It is not as if the forced evictions have gone unnoticed by the international organizations entrusted to help Haiti get back on its feet either. Shortly after the earthquake, in September 2010, a report commissioned by UN Secretary-General Ban Ki-Moon estimated that “29% of the 1,268 camps studied had been closed forcibly, meaning the often violent relocation of tens of thousands of people.” Despite these initial statements of concern, very little has been done to prevent forced evictions, as the 12,000 strong United Nations Stabilization Mission in Haiti (MINUSTAH) has been totally ineffective at stopping the evictions or securing the camps.
An October 2011 survey by the University of San Francisco School of Law revealed that 34 percent of displaced persons reported leaving their camps because they were forced out by evictions. The same survey concluded that “it is likely that many displaced families who left the camps were unable to find sustainable housing and are living in conditions even worse than those found in camps.”
Furthermore, a January 2012 report by Amnesty International stated that “Increasingly, displaced Haitians have reported tactics being used to coerce them into leaving the camps they have inhabited since the 2010 earthquake, including cash bribes and threats by plain-clothed security forces or armed groups.”
As such, it appears that those who lost everything in the earthquake have no safe haven in Haiti, as we are witnessing what largely amounts to gentrification in Haiti. The clearing of the makeshift camps on the hillsides, and the prioritization of 5 star resorts did not go unnoticed, as Monday’s protest also involved rocks being thrown at the hotel financed by the Clinton Bush Haiti Fund as an expression of their anger regarding the unbalanced reconstruction agenda.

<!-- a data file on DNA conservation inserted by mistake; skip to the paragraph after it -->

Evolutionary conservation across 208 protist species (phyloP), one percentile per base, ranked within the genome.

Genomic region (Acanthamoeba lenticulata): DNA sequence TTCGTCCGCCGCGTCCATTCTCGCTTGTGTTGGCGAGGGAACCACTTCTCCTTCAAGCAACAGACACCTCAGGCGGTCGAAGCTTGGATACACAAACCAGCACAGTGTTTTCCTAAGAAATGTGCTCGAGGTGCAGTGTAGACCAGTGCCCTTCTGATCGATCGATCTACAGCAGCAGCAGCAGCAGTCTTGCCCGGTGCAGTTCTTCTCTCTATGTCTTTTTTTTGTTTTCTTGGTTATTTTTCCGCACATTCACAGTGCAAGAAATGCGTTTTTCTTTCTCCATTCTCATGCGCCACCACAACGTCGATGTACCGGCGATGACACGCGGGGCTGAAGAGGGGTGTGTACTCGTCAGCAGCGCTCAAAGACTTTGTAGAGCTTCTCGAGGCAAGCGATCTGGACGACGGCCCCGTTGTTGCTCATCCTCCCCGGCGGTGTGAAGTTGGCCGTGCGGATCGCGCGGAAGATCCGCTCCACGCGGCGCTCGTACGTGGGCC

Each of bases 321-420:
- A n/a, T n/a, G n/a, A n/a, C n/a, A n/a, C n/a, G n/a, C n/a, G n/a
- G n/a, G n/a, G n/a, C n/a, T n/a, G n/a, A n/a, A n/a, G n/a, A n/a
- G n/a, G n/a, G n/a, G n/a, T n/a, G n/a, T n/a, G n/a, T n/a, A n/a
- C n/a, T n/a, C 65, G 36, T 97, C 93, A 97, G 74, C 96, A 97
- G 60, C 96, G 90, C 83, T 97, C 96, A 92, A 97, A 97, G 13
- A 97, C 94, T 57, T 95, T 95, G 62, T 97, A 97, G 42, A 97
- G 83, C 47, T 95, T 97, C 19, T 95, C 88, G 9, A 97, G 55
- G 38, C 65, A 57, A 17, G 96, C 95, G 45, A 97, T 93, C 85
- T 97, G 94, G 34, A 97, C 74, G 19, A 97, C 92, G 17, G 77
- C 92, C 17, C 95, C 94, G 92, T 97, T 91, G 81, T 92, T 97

Thus more than two years after the earthquake, it appears more than ever that assistance to victims is not a real priority. It must be because the construction of homes for the displaced is not as lucrative as the construction of sweatshops or walled resorts. It is the same reason why the reconstruction of basic public education and health systems have been largely neglected. Haiti is being reconstructed from the top down largely for the benefit of domestic and international investors, but it can only be a matter of time before the lopsided effort totally falls apart. Without a doubt, the failure will be portrayed as a victory, as those given the responsibility of rebuilding and helping Haiti heal have had a great deal of experience of confusing one with the other.
Kevin Edmonds is a NACLA blogger focusing on the Caribbean. For more from his blog, "The Other Side of Paradise," visit nacla.org/blog/other-side-paradise. Edmonds is a former NACLA research associate and a current PhD student at the University of Toronto, where he is studying the impact of neoliberalism on the St. Lucian banana trade.